1B Carlos Santana, Philadelphia Phillies

Santana's counting stats thus far are actually pretty good (10 runs, 10 RBIs, two homers), but the underlying numbers state that he could be giving fantasy owners so much more. He has just eight hits in 56 at-bats despite the fact that he has a 40.8 percent hard-hit rate and a solid average exit velocity of 91.3 mph. Plus, he has already tallied eight barrels, another measurement of how well he is making contact with the ball. Santana's walk and strikeout rates are fine. In the end, he has just been done in by a lot of bad luck. He has a .128 BABIP, and no player in baseball has a bigger separation between his weighted on-base average (wOBA) and expected weighted on-base average (xwOBA). He's currently at .243 but according to Baseball Savant, he is hitting like a player who should have a wOBA of .433, which is outstanding. Santana's average is going to rebound in a big way and if he keeps hitting the ball this hard, he's going to pile up fantasy stats.

OF Giancarlo Stanton, New York Yankees

You will probably have to still pay a fairly high price for Stanton based on name value, but if the Stanton owner in your league is fed up with his league-leading 27 strikeouts, frustrated by his .210 average and has been seduced by all of the boos from the Yankee Stadium faithful, you could acquire Stanton at a discount. When he actually makes contact, he is still making hard contact at an alarmingly high rate of 51.4 percent. His 96.8 mph average exit velocity is the best in the majors. Giancarlo will still strike out plenty, but his current 38 percent K rate should fall by 7-10 points over the course of the summer. As the weather turns and as Stanton becomes more familiar with American League pitchers, he is going to become the player that the Yankees and fantasy owners thought they were getting in the offseason.

1B Ryan Zimmerman, Washington Nationals

It's easy for people to write off Zimmerman's 2017 as a bit of a fluke and say that the 33-year-old is now showing his age. Zimmerman is hitting just .111 with two runs and five RBIs through 54 ABs. Yet, his hard-hit rate is higher than Santana's, currently at 42.1 percent. His ground balls are down, his fly balls are up and he's chasing fewer pitches out of the strike zone. His line-drive rate (26.3) is solid, and Zimmerman's average exit velocity of 96.3 mph trails only Stanton and Jose Abreu. Zimmerman is available in about 30 percent of Yahoo leagues and 35 percent of ESPN leagues, so you may not even need to give anything up to get him. Stash him if you have an open bench spot because his production will pick up soon.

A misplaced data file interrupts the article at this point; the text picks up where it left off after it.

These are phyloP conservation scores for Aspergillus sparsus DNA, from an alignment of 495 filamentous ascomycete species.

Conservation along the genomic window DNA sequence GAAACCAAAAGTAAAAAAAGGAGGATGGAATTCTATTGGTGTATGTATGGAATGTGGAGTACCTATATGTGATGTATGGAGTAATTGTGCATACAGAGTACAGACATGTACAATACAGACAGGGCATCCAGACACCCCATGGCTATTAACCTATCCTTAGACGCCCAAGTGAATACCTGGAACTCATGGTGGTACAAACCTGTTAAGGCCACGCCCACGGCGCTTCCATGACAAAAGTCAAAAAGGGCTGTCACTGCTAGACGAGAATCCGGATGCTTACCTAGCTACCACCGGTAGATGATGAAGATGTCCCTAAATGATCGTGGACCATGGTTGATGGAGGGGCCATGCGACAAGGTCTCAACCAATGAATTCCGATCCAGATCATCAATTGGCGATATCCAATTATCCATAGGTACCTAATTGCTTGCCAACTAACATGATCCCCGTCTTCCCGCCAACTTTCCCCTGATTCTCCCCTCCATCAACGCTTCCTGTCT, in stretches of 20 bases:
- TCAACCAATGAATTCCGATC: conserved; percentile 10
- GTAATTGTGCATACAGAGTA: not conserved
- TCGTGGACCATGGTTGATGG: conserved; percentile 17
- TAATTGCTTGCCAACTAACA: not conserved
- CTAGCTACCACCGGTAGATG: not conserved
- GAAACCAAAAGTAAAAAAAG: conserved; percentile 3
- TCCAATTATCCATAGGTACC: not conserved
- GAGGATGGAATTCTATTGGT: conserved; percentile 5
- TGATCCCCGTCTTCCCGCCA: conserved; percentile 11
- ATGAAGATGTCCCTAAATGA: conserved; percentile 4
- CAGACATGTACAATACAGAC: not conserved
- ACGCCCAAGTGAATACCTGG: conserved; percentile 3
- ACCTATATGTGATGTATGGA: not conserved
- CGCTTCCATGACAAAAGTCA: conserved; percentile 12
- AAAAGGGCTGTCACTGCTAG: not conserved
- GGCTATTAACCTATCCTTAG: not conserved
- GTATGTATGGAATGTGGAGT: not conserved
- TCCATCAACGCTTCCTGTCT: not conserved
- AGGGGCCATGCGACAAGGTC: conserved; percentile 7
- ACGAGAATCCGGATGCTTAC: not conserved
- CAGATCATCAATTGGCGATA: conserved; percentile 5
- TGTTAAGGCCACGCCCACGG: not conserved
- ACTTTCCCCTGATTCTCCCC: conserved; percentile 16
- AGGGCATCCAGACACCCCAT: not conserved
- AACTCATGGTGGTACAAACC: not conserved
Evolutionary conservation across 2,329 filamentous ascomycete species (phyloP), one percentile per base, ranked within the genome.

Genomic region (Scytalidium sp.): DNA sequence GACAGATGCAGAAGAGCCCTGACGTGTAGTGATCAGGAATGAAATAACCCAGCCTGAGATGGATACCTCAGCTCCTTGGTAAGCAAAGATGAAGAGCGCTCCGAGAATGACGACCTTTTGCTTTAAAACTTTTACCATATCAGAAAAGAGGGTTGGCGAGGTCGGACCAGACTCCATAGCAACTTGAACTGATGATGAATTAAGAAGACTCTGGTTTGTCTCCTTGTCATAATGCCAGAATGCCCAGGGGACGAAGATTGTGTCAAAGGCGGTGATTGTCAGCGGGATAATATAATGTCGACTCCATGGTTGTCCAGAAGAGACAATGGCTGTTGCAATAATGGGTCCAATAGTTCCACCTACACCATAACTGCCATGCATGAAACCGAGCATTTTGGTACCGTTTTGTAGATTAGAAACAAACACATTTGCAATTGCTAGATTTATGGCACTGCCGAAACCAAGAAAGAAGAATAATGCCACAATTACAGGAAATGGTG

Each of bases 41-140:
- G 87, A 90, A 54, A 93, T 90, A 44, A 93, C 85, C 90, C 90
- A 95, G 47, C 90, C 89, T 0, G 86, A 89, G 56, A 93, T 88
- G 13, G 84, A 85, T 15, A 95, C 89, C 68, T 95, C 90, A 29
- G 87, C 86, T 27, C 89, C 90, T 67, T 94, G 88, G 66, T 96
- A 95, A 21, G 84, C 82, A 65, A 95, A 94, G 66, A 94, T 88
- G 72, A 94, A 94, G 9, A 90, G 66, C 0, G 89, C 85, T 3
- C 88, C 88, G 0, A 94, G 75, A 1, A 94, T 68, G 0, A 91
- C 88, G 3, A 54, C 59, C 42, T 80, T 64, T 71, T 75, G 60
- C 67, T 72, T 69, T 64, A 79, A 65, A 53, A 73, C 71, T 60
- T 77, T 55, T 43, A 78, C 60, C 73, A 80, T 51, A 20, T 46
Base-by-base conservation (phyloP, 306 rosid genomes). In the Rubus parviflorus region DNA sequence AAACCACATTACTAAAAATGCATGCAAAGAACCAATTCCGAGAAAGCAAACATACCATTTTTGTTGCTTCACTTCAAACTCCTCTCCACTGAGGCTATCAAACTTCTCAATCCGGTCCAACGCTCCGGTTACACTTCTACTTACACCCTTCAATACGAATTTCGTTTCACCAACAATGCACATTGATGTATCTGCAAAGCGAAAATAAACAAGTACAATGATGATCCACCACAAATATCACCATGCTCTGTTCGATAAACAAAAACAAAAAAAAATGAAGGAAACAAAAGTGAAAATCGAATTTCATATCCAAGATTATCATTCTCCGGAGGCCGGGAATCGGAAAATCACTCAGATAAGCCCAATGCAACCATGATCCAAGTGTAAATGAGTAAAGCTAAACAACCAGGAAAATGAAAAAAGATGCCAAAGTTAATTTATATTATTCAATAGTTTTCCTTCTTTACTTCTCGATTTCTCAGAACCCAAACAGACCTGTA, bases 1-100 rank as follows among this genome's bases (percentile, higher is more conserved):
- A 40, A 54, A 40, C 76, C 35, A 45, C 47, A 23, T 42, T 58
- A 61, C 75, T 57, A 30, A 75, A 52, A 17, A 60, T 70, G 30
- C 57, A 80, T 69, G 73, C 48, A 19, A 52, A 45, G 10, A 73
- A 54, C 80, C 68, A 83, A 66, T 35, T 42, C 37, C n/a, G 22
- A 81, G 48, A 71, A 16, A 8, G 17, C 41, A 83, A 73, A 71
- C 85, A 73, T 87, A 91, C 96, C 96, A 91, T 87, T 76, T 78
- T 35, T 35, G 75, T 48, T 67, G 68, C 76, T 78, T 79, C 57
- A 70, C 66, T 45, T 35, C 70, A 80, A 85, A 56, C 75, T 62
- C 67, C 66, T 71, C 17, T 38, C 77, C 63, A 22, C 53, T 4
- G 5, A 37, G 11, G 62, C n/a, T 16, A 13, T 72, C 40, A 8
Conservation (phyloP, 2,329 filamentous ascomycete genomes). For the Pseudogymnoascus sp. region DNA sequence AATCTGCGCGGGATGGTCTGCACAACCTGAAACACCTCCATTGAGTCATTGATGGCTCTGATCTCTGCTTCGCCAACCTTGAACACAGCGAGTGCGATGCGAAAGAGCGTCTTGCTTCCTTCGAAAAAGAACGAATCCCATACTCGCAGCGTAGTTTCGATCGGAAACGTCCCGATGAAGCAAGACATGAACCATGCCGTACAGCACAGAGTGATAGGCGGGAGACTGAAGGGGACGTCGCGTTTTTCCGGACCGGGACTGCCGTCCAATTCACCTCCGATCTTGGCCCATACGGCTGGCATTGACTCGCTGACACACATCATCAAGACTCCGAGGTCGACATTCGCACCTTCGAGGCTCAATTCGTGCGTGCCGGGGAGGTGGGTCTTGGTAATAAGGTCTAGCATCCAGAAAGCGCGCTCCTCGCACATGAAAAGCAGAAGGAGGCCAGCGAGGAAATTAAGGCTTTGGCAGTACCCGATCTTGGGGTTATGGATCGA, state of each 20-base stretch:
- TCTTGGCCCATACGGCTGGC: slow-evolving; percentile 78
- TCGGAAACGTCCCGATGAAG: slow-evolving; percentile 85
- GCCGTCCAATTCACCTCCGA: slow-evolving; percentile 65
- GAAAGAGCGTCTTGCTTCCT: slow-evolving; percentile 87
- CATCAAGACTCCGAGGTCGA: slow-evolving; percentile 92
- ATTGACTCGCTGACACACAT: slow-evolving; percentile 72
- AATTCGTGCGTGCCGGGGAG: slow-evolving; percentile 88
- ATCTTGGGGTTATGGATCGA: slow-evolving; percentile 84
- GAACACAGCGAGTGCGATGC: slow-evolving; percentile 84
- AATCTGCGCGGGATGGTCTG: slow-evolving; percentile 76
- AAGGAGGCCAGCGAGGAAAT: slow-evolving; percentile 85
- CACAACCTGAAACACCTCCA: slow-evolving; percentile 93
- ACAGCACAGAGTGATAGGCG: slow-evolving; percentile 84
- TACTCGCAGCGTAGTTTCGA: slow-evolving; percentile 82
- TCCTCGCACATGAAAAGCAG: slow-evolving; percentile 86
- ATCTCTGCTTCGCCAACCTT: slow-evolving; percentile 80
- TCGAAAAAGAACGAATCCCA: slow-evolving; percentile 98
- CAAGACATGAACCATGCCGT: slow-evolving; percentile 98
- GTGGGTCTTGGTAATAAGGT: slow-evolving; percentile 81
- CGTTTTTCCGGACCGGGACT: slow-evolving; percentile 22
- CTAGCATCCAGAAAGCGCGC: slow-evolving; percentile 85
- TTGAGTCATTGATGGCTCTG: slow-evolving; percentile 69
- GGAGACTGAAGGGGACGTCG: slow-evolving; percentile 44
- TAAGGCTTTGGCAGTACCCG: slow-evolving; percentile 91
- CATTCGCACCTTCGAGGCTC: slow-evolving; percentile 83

1B Joey Votto, Cincinnati Reds

I apologize for clogging this article up with a bunch of first basemen, but there are a bevy of great buy-low opportunities here. You already know that Votto is a traditionally slow starter; I said as much in this article from a couple of weeks ago. Sure enough, Votto owns a .250 average and a .559 OPS so far. He still hasn't homered and, most amazingly, has more than twice as many strikeouts than walks. Or maybe it's most amazing that Votto, a man known for his plate patience, has swung at 75 percent of the pitches he has seen in the zone and 47.5 percent of all pitches thrown. That just doesn't make any sense for Joey Votto. Anyway, this is going to turn around soon. Why? Because it's Joey freakin' Votto! But if you don't like that simple logic, Votto is another player who has been driven down by bad luck as his xwOBA (.378) is 130 points higher than his actual wOBA (.248). Votto is also still striking the ball well with a 35.2 percent line-drive rate, fifth-best among qualified hitters. Those are going to start falling.

2B/3B Jose Ramirez, Cleveland Indians

Here's one final bad-luck/buy-low batter as Ramirez's current BABIP is a crazy-low .116. He has shown some growth as a hitter early on as his chase rate has fallen off by about one-third and his walk rate has more than doubled from last season. That doesn't really help fantasy owners, but a hitter's improved approach is worth noting. Ramirez's problem might be that he is getting too HR happy as he has a 52.2 flyball rate. He needs to go back to aiming for line drives, which he has hardly done this season. Nonetheless, that BABIP is untenable and will undoubtedly normalize over the summer. Go get Ramirez from an owner who is overreacting to his .160 batting average through 14 games.

You can follow, ask fantasy questions and yell at Brian on Twitter: @Spokes_Murphy

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